Weekly Wire

Volume I, Issue 19
October 13 - October 20, 1997

Music

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Parental Guidance Suggested
Jabbering with the Adults. [4]
Christopher Gray

Vertical Integration
Crystal Clear expands to Austin, increasing competition in the one-stop album manufacturing market. [8]
Michael Bertin

Genius heard
Jazz pianist Herbie Nichols released only three albums in his lifetime and died, at 44, practically unknown. Now re-issues and tributes are making him famous. [13]
Ed Hazell

Of Note
Larry Adams launches Liszt-O-Mania '97. [14]
Larry Adams


Album Reviews

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Scanlines
Reviews of Alan Lomax's American Patchwork Series. [2]

Review: The Adults
Greg Beets reviews the Adults latest release. [5]
Greg Beets

Big gulp
What's a bunch of audio terrorists and culture critics to do when they've been attacked by the Man? On Dispepsi, Negativland bite back. [12]
Mark Woodlie

Texas Platters
New releases by Evan Johns, Delbert McClinton, Kacy Crowley, and other Lone Star artists. [15]

Turn Up That Noise!
An eclectic survey of recent recordings. [17]
Stephen Grimstead

Rhythm & Views
The Crown Royals, Robbie Fulks, Ween. [18]

Tiny Tunes
Give a listen to the newest disks by DK3 and Pizzicato Five. [19]
Michael Henningsen

Lori Carson
The wild child finds beauty in sadness. [20]
Ted Drozdowski

Karp
Heavy metal is hardly ever a guilt-free pleasure. [21]
Carly Carioli

SWV
The pride and pleasure of hearing young Sisters with Voices let loose. [22]
Franklin Soults

Howie B
An almost entirely instrumental album of electronic groove from Island. [23]
Michael Freedberg

Various Artists
Sugar Ray, Joey Ramone, the Misfits, BLondie, and more cover Iggy to benefit LIFEbeat AIDS. [24]
Matt Ashare

Matthew Ryan
The new Dylan has finally arrived -- the new Jakob Dylan, that is. [25]
Chris Erikson

The Notwist
Prog rock is making a big comeback, and Germany's Notwist are one of its better contemporary exponents. [26]
Joe S. Harrington

India Cook
Violinist India Cook's first album as a leader is a loose-knit blowing session full of spontaneity and camaraderie. [27]
Ed Hazell

B-Sharp Jazz Quartet
The fourth CD in as many years by this LA-based quartet is straight-ahead melodic. [28]
Richard C. Walls


I 've got the blues. No, I'm not talking about jeans. I've got the blues blues. More specifically, I've got the almost- all- the- articles- in- the- Weekly- Wire- music- section- are- about- blues blues.

Just look at these articles. Bluesy across the board. But are they sad tales? Not at all. Which leaves me in an even worse state, with the almost- all- the- articles- in- the- Weekly- Wire- music- section- are- about- blues- and- yet- they're- not- even- sad- stories blues.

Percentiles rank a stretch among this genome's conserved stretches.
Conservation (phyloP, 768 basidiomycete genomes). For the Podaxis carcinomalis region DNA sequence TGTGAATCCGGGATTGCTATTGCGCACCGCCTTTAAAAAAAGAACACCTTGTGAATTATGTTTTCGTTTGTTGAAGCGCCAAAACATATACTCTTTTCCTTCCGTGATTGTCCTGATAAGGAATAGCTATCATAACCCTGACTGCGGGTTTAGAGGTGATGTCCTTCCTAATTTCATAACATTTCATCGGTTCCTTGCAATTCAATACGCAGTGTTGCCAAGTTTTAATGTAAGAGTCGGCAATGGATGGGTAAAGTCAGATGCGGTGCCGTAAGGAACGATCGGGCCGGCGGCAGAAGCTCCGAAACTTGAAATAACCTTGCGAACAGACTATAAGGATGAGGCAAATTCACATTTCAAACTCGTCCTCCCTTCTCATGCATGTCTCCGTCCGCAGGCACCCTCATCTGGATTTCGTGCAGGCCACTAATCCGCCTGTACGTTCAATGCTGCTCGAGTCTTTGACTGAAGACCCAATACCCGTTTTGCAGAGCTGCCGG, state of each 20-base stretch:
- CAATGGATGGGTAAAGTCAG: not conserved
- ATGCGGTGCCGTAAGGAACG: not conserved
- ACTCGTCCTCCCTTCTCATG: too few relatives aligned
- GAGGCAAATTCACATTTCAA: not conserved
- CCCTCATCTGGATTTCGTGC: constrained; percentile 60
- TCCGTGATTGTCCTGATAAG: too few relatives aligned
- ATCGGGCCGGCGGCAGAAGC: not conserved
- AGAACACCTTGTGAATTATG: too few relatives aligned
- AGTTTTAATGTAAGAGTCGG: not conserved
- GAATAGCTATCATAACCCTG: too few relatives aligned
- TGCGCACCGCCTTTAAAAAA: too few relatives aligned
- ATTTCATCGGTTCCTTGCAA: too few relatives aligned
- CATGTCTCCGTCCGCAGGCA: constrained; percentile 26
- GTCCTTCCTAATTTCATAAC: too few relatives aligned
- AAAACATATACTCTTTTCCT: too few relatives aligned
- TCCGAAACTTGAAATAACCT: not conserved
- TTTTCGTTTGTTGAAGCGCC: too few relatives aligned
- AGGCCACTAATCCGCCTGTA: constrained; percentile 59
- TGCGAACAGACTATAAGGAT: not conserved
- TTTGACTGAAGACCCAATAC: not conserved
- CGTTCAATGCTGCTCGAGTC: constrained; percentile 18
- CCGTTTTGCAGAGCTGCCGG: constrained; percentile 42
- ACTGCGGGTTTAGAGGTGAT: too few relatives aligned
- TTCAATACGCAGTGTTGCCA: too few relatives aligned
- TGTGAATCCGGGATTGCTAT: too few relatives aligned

Prime example: Martin Sexton. With a career path that led him from street music, to small gigs, to regular concerts and a well-received album, Sexton really doesn't have much to feel bluesy about anymore. Described as poetic, poignant, and -- because he always makes the audience participate in his songs -- fun, the guy's hardly a poster child for gloom.

Then there's Clarence "Gatemouth" Brown, a 75-year-old blues legend who, when not playing bluegrass, jazz, country, swing and -- yes -- blues in America, jets over to China or Africa for a little R&B and R&R. A living legend, a master of guitar and fiddle, revered everywhere he goes....that hardly sounds woeful to me.

Delbert McClinton sings the blues too, but after reading this article, I find it impossible to ever feel sorry for the guy. I mean, listen to this quote: "I got the world by the tail, man. My career's better than it's ever been. I've got a pretty good grip on what's important to me, and it's a lot less than I ever used to think it was. Life is good." What the hell kind of blues singer are you, McClinton? Go screw up your life a little!

You'd think these bluesmen were well-fed Zen priests or something. This article about Bo Ramsey, for instance, practically turns singin' the blues into some sort of mystical philosophy. "The groove is the source," he says sagely, almost in an Obi Wan Kenobi kinda way. Use the groove, Luke.

I could gag on all this blithe blues, but fortunately I found an antidote in this article. Its focus: a new documentary series that traces the roots of blues, from early American history, to black field culture, all the way back to African tradition. You won't see any famous, well-paid bluesmen in these movies; director Alan Lomax was only interested in real blues by genuinely down-and-out people. His commitment to authenticity is almost enough to cure my all- the- blues- articles- are- about- well- adjusted- happy- people blues.


Artist Profiles
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Poetic Justice
The Texas-based musician breezes into Burque. [3]
Michael Henningsen

Gate's Expression
Coverage of New Orleans local music scene. [6]
Geraldine Wyckoff

The Good Life
Delbert McClinton's still givin' it up for your love. [7]
Michael McCall

In the Groove
Bo Ramsey taps the rhythm of life. [9]
Bill Friskics-Warren

Fab formulists
If writing and playing to formula and making hay while the sun shines are punk-rock virtues, then Green Day are a punk-rock band. [10]
Ted Drozdowski

Dave's world
Dave Grohl shares his insights as the surviving Foo Fighter. [11]
Matt Ashar

Roadkill
Blue Rodeo is coming to Stubb's on Wednesday, Oct. 15. [16]
Michael Bertin

Now What?
If you go gaga over the sultry smoothness of a symphonic glissando, just wait till you experience our transitions to cool and useful music links on the Web. [29]

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Talk Back
If anything in this section offends, annoys or perturbs your senses, here's your place to scream like an angry punk rocker.



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